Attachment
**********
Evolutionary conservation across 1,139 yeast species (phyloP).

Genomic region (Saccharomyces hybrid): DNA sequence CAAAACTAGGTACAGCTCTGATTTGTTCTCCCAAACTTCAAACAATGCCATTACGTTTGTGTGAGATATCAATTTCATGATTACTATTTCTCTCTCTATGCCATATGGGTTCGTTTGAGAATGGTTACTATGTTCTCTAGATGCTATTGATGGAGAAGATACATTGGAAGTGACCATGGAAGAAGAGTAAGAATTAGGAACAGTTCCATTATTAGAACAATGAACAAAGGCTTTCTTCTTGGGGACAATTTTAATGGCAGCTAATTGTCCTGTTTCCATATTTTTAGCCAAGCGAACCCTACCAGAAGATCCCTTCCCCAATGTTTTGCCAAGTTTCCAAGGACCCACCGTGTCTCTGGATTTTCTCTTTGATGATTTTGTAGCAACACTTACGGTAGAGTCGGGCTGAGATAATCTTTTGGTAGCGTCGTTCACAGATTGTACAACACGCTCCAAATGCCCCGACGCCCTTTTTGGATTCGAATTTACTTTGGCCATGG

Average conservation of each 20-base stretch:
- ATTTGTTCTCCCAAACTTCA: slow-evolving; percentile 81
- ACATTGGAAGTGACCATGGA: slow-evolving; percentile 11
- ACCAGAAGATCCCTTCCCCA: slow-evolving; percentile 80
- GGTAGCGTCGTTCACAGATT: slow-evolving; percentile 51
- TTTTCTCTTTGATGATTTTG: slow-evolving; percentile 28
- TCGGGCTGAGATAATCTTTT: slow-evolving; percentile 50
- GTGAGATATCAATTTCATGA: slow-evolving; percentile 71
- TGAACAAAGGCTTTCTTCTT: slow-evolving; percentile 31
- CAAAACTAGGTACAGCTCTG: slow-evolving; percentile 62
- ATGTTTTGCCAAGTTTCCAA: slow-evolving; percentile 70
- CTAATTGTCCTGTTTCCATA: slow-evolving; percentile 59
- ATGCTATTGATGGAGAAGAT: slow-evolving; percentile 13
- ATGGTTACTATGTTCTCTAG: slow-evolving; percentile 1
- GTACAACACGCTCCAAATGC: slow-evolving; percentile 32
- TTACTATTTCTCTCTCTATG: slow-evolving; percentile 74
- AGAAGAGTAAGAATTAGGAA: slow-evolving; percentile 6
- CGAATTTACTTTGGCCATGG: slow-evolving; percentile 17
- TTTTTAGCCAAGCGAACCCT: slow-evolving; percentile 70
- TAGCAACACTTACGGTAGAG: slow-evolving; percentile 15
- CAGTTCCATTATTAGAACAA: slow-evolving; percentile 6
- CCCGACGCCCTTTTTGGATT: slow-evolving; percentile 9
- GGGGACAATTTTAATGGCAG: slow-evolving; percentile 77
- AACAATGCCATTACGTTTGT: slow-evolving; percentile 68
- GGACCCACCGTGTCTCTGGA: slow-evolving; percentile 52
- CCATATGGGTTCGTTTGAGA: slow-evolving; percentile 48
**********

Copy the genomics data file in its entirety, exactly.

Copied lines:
Evolutionary conservation across 1,139 yeast species (phyloP).

Genomic region (Saccharomyces hybrid): DNA sequence CAAAACTAGGTACAGCTCTGATTTGTTCTCCCAAACTTCAAACAATGCCATTACGTTTGTGTGAGATATCAATTTCATGATTACTATTTCTCTCTCTATGCCATATGGGTTCGTTTGAGAATGGTTACTATGTTCTCTAGATGCTATTGATGGAGAAGATACATTGGAAGTGACCATGGAAGAAGAGTAAGAATTAGGAACAGTTCCATTATTAGAACAATGAACAAAGGCTTTCTTCTTGGGGACAATTTTAATGGCAGCTAATTGTCCTGTTTCCATATTTTTAGCCAAGCGAACCCTACCAGAAGATCCCTTCCCCAATGTTTTGCCAAGTTTCCAAGGACCCACCGTGTCTCTGGATTTTCTCTTTGATGATTTTGTAGCAACACTTACGGTAGAGTCGGGCTGAGATAATCTTTTGGTAGCGTCGTTCACAGATTGTACAACACGCTCCAAATGCCCCGACGCCCTTTTTGGATTCGAATTTACTTTGGCCATGG

Average conservation of each 20-base stretch:
- ATTTGTTCTCCCAAACTTCA: slow-evolving; percentile 81
- ACATTGGAAGTGACCATGGA: slow-evolving; percentile 11
- ACCAGAAGATCCCTTCCCCA: slow-evolving; percentile 80
- GGTAGCGTCGTTCACAGATT: slow-evolving; percentile 51
- TTTTCTCTTTGATGATTTTG: slow-evolving; percentile 28
- TCGGGCTGAGATAATCTTTT: slow-evolving; percentile 50
- GTGAGATATCAATTTCATGA: slow-evolving; percentile 71
- TGAACAAAGGCTTTCTTCTT: slow-evolving; percentile 31
- CAAAACTAGGTACAGCTCTG: slow-evolving; percentile 62
- ATGTTTTGCCAAGTTTCCAA: slow-evolving; percentile 70
- CTAATTGTCCTGTTTCCATA: slow-evolving; percentile 59
- ATGCTATTGATGGAGAAGAT: slow-evolving; percentile 13
- ATGGTTACTATGTTCTCTAG: slow-evolving; percentile 1
- GTACAACACGCTCCAAATGC: slow-evolving; percentile 32
- TTACTATTTCTCTCTCTATG: slow-evolving; percentile 74
- AGAAGAGTAAGAATTAGGAA: slow-evolving; percentile 6
- CGAATTTACTTTGGCCATGG: slow-evolving; percentile 17
- TTTTTAGCCAAGCGAACCCT: slow-evolving; percentile 70
- TAGCAACACTTACGGTAGAG: slow-evolving; percentile 15
- CAGTTCCATTATTAGAACAA: slow-evolving; percentile 6
- CCCGACGCCCTTTTTGGATT: slow-evolving; percentile 9
- GGGGACAATTTTAATGGCAG: slow-evolving; percentile 77
- AACAATGCCATTACGTTTGT: slow-evolving; percentile 68
- GGACCCACCGTGTCTCTGGA: slow-evolving; percentile 52
- CCATATGGGTTCGTTTGAGA: slow-evolving; percentile 48